Creating Intelligent Narratives with Narrative Science & Keboola

Intelligent Narratives are the data-driven stories of the enterprise. They are automated, insightful communications packed with the information that matters most to you—specific to your role or industry—written in conversational language, and at machine scale. By giving your employees and your customers a richer, more nuanced understanding of your business, they can make more informed decisions and realize their greatest potential.

Narrative Science is the leader in advanced natural language generation (Advanced NLG) for the enterprise. Quill™, its Advanced NLG platform, learns and writes like a human, automatically transforming data into Intelligent Narratives—insightful, conversational communications packed with audience-relevant information that provide complete transparency into how analytic decisions are made.

As we all know, one of the biggest barriers to successful data projects is having the right data in the right place; that's why Narrative Science and Keboola have partnered to bring the next generation of analytics to you faster. Automate data workflows, reduce time and complexity of implementations and start gaining new insights now! Leverage this app, powered by Narrative Science, to produce machine-generated narratives of data ingested by Keboola. 

Freethink + Keboola: Understanding cross-channel video analytics

Video is one of the hottest trends in digital marketing. YouTube, which has expanded more than 40 percent since last year, reaches more 18-49 year-old viewers than any of the cable networks and has a billion users watching hundreds of millions of hours every day. 

Freethink, a modern media publisher, uses online video to tell the stories of passionate innovators who are solving some of humanity’s biggest challenges by thinking differently. While telling important stories is their primary focus, data underlies all of their decisions. As a publisher, they need to understand how well each piece of content performs, as well as how that content performs across platforms (they currently publish videos on their website, YouTube and Facebook.)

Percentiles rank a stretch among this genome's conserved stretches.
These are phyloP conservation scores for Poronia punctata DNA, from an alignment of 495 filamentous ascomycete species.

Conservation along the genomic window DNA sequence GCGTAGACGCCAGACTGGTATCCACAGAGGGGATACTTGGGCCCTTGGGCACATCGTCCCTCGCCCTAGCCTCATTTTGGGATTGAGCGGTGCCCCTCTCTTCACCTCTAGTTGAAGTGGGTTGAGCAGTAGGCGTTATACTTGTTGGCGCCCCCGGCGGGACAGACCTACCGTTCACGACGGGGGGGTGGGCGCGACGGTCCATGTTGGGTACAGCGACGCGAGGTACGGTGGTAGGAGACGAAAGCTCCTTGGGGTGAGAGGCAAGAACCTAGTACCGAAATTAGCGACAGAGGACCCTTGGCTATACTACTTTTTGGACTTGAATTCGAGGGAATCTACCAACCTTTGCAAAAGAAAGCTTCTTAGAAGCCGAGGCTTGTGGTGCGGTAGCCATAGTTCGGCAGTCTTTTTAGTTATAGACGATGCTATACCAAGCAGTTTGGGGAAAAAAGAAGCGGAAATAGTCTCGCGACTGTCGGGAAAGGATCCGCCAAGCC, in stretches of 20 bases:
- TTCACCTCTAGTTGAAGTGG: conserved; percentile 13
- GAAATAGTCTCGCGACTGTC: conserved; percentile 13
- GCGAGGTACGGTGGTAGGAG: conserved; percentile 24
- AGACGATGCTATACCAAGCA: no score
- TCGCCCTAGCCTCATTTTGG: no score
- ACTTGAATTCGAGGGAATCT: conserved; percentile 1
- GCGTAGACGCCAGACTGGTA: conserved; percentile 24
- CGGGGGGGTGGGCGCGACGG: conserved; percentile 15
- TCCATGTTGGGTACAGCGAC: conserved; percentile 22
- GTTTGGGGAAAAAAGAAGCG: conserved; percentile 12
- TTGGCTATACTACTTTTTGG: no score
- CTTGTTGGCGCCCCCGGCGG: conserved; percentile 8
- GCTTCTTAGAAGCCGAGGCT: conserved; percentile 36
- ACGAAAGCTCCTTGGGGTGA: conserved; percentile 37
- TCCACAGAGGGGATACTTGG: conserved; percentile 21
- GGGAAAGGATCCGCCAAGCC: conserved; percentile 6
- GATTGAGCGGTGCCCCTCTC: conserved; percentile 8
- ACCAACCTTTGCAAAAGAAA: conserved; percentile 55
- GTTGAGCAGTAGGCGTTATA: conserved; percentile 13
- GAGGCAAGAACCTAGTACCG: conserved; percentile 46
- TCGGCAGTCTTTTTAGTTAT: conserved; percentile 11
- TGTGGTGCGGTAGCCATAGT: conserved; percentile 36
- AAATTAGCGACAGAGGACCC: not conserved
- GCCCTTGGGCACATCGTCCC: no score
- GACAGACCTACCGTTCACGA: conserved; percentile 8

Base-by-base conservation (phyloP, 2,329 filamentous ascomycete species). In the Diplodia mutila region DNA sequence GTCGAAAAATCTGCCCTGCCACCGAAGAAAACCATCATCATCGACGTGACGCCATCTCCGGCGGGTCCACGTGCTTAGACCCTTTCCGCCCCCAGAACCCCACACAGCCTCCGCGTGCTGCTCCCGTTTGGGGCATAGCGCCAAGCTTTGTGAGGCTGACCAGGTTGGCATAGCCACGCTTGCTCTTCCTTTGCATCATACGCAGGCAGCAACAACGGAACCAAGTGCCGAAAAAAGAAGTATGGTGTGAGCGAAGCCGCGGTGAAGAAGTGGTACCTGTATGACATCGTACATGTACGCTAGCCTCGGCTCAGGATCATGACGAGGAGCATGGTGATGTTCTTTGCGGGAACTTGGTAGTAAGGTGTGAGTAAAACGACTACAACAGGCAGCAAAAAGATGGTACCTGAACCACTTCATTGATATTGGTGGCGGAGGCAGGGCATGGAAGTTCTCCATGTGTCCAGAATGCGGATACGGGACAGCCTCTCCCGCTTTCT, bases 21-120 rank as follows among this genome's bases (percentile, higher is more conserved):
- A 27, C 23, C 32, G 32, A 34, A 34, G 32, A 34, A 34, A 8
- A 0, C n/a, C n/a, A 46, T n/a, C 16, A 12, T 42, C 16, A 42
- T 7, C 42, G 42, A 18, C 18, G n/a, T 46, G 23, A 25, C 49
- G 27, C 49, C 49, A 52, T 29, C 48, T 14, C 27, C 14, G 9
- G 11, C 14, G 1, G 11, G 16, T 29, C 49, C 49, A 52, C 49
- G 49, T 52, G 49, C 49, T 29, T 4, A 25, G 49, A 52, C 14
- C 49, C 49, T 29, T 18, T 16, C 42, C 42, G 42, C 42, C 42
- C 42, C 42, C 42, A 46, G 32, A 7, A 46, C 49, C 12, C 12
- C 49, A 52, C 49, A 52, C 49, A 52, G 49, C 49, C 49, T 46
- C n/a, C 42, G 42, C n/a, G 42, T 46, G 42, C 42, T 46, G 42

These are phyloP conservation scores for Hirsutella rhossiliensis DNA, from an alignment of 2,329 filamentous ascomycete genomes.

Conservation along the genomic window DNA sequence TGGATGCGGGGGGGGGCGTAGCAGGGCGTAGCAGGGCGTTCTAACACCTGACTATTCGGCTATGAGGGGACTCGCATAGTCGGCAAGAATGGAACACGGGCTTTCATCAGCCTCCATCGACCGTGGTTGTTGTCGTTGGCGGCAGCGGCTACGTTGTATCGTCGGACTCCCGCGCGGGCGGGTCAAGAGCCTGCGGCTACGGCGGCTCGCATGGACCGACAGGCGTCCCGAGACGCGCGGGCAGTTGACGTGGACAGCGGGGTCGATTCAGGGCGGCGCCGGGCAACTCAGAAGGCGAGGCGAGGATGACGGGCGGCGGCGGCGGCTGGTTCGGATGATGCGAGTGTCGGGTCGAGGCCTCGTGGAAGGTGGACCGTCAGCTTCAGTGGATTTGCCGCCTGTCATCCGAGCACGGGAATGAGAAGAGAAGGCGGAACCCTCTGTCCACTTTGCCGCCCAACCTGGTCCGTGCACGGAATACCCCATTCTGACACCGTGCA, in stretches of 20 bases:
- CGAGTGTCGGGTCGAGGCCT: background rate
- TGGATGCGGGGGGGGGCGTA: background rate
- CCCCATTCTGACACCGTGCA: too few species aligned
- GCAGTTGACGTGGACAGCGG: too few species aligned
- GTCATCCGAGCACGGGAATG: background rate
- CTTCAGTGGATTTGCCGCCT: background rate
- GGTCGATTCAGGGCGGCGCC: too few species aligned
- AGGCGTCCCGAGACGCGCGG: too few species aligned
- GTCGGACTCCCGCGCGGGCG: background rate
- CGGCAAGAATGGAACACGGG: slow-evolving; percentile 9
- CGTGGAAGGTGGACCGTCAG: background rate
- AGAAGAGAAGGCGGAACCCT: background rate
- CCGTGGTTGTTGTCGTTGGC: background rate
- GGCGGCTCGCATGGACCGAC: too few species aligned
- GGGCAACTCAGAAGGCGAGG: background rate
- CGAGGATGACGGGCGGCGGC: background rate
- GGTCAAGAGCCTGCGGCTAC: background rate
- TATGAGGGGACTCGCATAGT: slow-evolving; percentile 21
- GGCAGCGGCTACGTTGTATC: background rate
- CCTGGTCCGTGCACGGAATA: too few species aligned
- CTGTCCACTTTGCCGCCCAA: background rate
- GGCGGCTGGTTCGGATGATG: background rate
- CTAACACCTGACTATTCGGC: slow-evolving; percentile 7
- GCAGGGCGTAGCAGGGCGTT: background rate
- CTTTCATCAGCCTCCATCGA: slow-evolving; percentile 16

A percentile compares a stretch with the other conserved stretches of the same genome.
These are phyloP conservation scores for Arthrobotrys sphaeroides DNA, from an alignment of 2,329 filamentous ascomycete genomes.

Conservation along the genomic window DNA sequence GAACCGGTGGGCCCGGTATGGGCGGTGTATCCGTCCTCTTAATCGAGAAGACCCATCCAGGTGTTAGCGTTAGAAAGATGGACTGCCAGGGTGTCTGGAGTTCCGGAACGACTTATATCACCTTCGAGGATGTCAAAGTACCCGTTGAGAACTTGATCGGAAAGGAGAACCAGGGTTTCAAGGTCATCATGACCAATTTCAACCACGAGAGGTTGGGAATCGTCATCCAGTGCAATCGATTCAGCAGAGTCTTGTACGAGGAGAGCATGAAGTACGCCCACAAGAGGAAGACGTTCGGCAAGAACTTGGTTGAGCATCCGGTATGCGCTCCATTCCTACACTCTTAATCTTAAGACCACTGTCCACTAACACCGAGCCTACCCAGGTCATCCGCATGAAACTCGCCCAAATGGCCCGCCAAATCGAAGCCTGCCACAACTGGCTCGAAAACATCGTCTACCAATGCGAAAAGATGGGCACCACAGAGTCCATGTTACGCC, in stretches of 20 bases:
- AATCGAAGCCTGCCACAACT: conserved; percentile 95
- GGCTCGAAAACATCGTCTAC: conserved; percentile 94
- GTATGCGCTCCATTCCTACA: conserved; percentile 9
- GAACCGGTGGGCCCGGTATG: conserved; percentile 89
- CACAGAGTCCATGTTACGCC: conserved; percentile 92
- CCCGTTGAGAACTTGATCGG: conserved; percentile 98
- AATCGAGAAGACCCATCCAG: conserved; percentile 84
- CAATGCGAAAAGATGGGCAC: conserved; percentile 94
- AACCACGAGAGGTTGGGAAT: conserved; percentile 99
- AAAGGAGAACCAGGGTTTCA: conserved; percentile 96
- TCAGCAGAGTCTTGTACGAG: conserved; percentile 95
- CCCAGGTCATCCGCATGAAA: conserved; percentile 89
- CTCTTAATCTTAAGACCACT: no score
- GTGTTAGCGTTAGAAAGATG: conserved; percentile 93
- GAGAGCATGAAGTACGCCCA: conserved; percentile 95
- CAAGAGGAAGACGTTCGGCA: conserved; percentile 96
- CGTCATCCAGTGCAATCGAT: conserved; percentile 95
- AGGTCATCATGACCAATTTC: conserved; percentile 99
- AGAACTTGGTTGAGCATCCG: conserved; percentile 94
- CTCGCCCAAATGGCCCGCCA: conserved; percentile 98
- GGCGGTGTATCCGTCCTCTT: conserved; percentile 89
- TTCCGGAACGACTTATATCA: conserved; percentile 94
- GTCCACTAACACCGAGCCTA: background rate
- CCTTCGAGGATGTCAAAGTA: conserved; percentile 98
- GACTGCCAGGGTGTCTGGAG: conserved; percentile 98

Prior to working with Keboola, collecting and combining data for cross-channel video analysis was a time consuming, manual effort (particularly because Facebook has separate APIs to track page content and promoted content.) In addition, this process made performing time-over-time analyses a real challenge.

The goal was to provide a dashboard solution for the team to have better visibility into their data. Keboola Connection (KBC) was able to overcome this by leveraging existing API connections to get data from Facebook and YouTube. In addition, Keboola utilized its partnership with Quintly (social media analytics) in order to pick up cleaned and verified data from their API.  All this data is combined additional data sources including Google Sheets to provide additional metadata for advanced reporting and segmentation. This blended data enables universal reporting across platforms to get a 360-degree picture of each piece of content.

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Freethink now has all their data populated in Redshift, where Chartio is able to connect to create beautiful dashboards for reporting. They are able to go into the Keboola platform and manually adjust and run configurations to get exactly the data they need. The biggest gains have been in time saved, being able to show change over time and freeing the team up to focus on more complicated analyses. This also opened up data access to the broader team, promoting collaboration and data driven decision making.